Erectile dysfunction: what is it?
Erectile dysfunction, more commonly called "soft erection", results in the inability to maintain, or even in the most serious cases to acquire, a strong erection for sexual intercourse. To be diagnosed as such, this erectile disorder must occur several times for a minimum of 3 months. Small "occasional breakdowns" due to temporary tension or fatigue are therefore excluded… Contrary to certain received ideas, this is a frequent problem: according to scientific studies, more than 50% of men aged 40 to 70 years are indeed affected by erectile dysfunction! Between the feeling of guilt, shame and frustration, it is unfortunately still a taboo problem which can prove to be disabling for both partners but which, fortunately, is not without solutions…
Soft erection: Multiple causes…
A so-called normal erection involves the proper functioning of the nervous, hormonal, muscular, circulatory and brain systems. Their synergy allows the blood filling and, in fact, the increase in volume and firmness of the erectile tissues of the penis. The causes of erectile dysfunction can thus be physiological, but also psychological, or involve both at the same time. They are many and varied…
This type of dysfunction is more common in men over the age of 50. Its installation is gradual. It results in an absence of morning or night erections and makes it impossible to maintain, or even obtain, an erection, regardless of the quality or quantity of sexual stimulation.
Physiological erectile dysfunction can thus be caused by:
– Diabetes. One to two thirds of diabetics are affected by erectile dysfunction. Unstable blood sugar can indeed disrupt the chemical process induced by sexual stimulation and allowing erection. By lowering the amount of nitric oxide in the body, the hyperglycemia generated by diabetes also leads to a drop in blood flow to the penis, resulting in a soft erection. – Disorders of the vascular system such as atherosclerosis, an arterial degeneration caused by the accumulation of lipid plaques of atheroma preventing a normal flow of blood in the vessels of the penis. – Hypertension is also often responsible for impotence in men. – Taking certain medicinal treatments such as antidepressants, antipsychotics, anxiolytics and anti-epileptics which can induce erectile dysfunction. – Smoking which, according to studies, increases the risk of erectile dysfunction by 30 to 70%. The toxic substances in tobacco promote the arterial hypertension and atherosclerosis mentioned above, as well as the non-sealing of the vascular system of the penis. Peyronie's disease, which affects 1% of men and results in an abnormal deformation of the erect penis due to fibrous thickening. Although often benign, it can however, in some cases, generate severe pain during erection, or even completely prevent it. – Removal of the prostate which can cause damage to the nerves connecting the prostate to the penis. – Certain diseases of the nervous system, such as multiple sclerosis, which prevent good communication between the cerebral and genital systems. – Hormonal disorders, widespread especially among people practicing bodybuilding and using steroids.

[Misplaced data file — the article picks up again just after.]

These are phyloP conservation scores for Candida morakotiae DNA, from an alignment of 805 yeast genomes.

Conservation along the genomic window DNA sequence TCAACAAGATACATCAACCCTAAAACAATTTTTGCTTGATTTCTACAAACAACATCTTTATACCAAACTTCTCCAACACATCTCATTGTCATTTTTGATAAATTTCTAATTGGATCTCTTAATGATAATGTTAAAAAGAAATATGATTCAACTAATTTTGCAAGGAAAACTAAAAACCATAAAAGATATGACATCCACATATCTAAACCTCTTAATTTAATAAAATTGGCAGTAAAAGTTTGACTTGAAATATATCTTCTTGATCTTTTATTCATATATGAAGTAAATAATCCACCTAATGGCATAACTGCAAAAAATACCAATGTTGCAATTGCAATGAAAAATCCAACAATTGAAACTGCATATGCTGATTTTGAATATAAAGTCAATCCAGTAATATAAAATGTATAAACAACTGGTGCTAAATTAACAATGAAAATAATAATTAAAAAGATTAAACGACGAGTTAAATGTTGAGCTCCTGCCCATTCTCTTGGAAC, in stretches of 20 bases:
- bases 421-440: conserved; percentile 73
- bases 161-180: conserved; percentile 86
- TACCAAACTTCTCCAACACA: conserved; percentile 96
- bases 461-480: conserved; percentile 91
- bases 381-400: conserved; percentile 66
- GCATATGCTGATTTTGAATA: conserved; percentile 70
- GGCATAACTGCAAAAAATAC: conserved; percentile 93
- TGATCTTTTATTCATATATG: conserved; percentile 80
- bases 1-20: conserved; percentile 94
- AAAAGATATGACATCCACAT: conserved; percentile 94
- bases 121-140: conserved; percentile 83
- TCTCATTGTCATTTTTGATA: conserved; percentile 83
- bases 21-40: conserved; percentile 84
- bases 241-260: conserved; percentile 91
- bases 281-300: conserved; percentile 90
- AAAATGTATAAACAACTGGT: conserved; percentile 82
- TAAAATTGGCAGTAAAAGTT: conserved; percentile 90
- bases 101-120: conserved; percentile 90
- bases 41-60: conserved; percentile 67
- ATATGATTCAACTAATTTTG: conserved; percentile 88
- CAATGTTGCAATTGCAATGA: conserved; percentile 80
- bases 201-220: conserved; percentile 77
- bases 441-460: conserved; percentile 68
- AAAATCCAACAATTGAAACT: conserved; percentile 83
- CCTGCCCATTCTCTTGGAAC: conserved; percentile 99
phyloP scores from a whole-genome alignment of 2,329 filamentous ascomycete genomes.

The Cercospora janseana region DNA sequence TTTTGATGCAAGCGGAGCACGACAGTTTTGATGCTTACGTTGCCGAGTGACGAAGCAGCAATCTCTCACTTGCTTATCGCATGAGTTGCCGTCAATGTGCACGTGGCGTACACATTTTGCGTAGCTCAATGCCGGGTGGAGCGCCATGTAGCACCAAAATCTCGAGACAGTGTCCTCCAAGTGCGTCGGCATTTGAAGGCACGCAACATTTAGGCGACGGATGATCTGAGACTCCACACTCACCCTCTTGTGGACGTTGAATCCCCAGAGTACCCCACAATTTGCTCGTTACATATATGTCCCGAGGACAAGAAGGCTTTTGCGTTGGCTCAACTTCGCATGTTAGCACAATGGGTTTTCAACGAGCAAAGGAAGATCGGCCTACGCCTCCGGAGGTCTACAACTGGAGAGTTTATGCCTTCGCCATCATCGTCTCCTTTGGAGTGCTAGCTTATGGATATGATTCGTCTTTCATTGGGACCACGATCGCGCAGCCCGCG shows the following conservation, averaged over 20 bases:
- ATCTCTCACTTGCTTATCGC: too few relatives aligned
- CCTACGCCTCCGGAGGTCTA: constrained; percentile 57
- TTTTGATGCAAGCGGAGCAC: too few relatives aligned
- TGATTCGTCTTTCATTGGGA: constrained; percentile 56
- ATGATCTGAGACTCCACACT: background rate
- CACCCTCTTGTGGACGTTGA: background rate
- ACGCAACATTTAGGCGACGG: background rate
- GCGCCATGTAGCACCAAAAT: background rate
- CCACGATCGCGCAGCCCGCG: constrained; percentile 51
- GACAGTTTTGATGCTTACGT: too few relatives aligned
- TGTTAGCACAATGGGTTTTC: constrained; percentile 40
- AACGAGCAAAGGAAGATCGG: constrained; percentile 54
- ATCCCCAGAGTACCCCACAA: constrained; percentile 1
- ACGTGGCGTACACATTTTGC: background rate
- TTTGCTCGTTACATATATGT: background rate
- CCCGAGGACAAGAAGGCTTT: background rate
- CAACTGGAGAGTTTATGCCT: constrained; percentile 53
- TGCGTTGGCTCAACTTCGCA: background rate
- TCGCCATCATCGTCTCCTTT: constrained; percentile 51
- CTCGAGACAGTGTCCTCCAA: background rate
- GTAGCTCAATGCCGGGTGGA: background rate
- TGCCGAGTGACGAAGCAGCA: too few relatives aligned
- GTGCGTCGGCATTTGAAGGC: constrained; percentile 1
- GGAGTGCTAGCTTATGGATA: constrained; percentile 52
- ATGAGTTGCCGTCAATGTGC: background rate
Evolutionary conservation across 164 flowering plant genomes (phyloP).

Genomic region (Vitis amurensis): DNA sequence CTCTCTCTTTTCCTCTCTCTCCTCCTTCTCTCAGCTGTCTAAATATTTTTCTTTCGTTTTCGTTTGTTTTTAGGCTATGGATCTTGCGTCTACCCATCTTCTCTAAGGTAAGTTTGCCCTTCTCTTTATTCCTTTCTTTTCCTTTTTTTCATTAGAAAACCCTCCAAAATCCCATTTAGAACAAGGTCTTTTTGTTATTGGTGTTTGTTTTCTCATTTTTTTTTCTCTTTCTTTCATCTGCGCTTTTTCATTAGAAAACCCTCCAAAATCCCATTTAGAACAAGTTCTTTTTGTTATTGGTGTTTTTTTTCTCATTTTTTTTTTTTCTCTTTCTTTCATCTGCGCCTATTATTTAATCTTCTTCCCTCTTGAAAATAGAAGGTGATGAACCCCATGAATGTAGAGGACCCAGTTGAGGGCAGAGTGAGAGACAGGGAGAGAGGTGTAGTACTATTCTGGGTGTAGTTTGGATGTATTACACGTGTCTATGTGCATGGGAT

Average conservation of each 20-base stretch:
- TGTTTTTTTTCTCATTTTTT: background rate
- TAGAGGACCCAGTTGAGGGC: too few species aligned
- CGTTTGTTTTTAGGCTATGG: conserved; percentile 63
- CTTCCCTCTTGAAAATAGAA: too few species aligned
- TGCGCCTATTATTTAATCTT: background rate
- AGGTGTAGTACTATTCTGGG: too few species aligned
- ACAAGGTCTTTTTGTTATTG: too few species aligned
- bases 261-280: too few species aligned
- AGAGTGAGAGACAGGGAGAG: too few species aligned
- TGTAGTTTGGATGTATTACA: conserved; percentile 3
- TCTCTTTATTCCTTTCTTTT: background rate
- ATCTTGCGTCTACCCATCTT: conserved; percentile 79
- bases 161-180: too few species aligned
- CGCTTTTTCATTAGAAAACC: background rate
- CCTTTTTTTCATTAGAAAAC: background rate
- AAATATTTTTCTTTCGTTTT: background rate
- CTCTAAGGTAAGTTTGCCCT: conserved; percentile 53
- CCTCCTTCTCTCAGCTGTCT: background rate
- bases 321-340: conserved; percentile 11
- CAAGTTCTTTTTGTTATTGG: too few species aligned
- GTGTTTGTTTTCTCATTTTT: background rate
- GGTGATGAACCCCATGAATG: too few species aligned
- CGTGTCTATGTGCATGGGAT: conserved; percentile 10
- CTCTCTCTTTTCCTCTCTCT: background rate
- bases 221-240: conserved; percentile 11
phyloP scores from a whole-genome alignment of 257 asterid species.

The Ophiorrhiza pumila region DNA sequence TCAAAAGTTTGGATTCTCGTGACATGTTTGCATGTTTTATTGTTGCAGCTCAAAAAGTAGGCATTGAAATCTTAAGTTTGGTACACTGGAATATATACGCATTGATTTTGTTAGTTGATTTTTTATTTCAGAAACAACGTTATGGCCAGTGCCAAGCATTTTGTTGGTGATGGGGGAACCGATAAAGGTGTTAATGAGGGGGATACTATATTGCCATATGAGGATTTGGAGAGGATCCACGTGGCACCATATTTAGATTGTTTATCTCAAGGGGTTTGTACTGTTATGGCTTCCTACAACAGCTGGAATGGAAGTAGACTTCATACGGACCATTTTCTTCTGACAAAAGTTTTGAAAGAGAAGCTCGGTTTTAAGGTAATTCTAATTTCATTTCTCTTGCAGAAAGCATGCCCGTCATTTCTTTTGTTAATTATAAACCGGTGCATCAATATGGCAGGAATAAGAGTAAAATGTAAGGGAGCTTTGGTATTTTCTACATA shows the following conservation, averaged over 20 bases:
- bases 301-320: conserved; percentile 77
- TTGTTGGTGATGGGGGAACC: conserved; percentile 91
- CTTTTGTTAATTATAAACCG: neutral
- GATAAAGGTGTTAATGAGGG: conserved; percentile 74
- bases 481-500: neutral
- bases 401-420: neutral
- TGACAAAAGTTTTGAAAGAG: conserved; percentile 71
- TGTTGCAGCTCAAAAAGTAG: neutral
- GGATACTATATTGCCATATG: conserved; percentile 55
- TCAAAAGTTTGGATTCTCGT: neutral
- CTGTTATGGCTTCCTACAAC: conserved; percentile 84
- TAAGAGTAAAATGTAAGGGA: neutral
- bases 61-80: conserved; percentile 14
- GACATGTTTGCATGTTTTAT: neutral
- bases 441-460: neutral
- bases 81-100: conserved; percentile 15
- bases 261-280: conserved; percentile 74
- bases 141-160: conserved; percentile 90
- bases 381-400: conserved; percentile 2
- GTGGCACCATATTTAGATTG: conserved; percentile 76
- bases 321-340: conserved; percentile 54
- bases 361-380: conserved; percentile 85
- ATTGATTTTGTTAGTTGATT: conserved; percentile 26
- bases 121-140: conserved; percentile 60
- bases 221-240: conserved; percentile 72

This type of dysfunction results in the preservation of a morning or night erection. Its onset is sudden and linked to specific circumstances.
Psychological erectile dysfunction is generally caused by:
– Marriage problems. – A weariness or trivialization of the sexual relationship. – Severe tiredness. – Financial or professional difficulties. – Performance anxiety during sex.
Soft erection: The solutions!
Solutions exist for most individuals suffering from erectile dysfunction.
For disorders of physiological origin, the doctor can prescribe to his patient:
– Oral treatments, such as Tadalafil, Sildenafil or Male extra, allowing the dilation of the blood vessels of the penis. – A trans-urethral treatment, that is to say the insertion into the urethra of a tiny suppository allowing the relaxation of the muscles of the penis. – An anti-tobacco treatment via, in particular, nicotine substitutes. – The adoption of a diet less rich in fats and the regular practice of exercise allowing better oxygenation and better blood flow. – Peyronie's disease treatment or surgery. – Penile injections consisting of the introduction of prostaglandin into the penis. – As a very last resort, an inflatable silicone penile implant implanted under the skin of the penis.
With regard to disorders of psychological origin, the solutions are:
– Good communication between partners which can be improved by couple visits to a sexologist. – Relativization. – The practice of relaxation exercises such as yoga. – A rediscovery of one's sexuality via various stimulations such as caresses and kisses.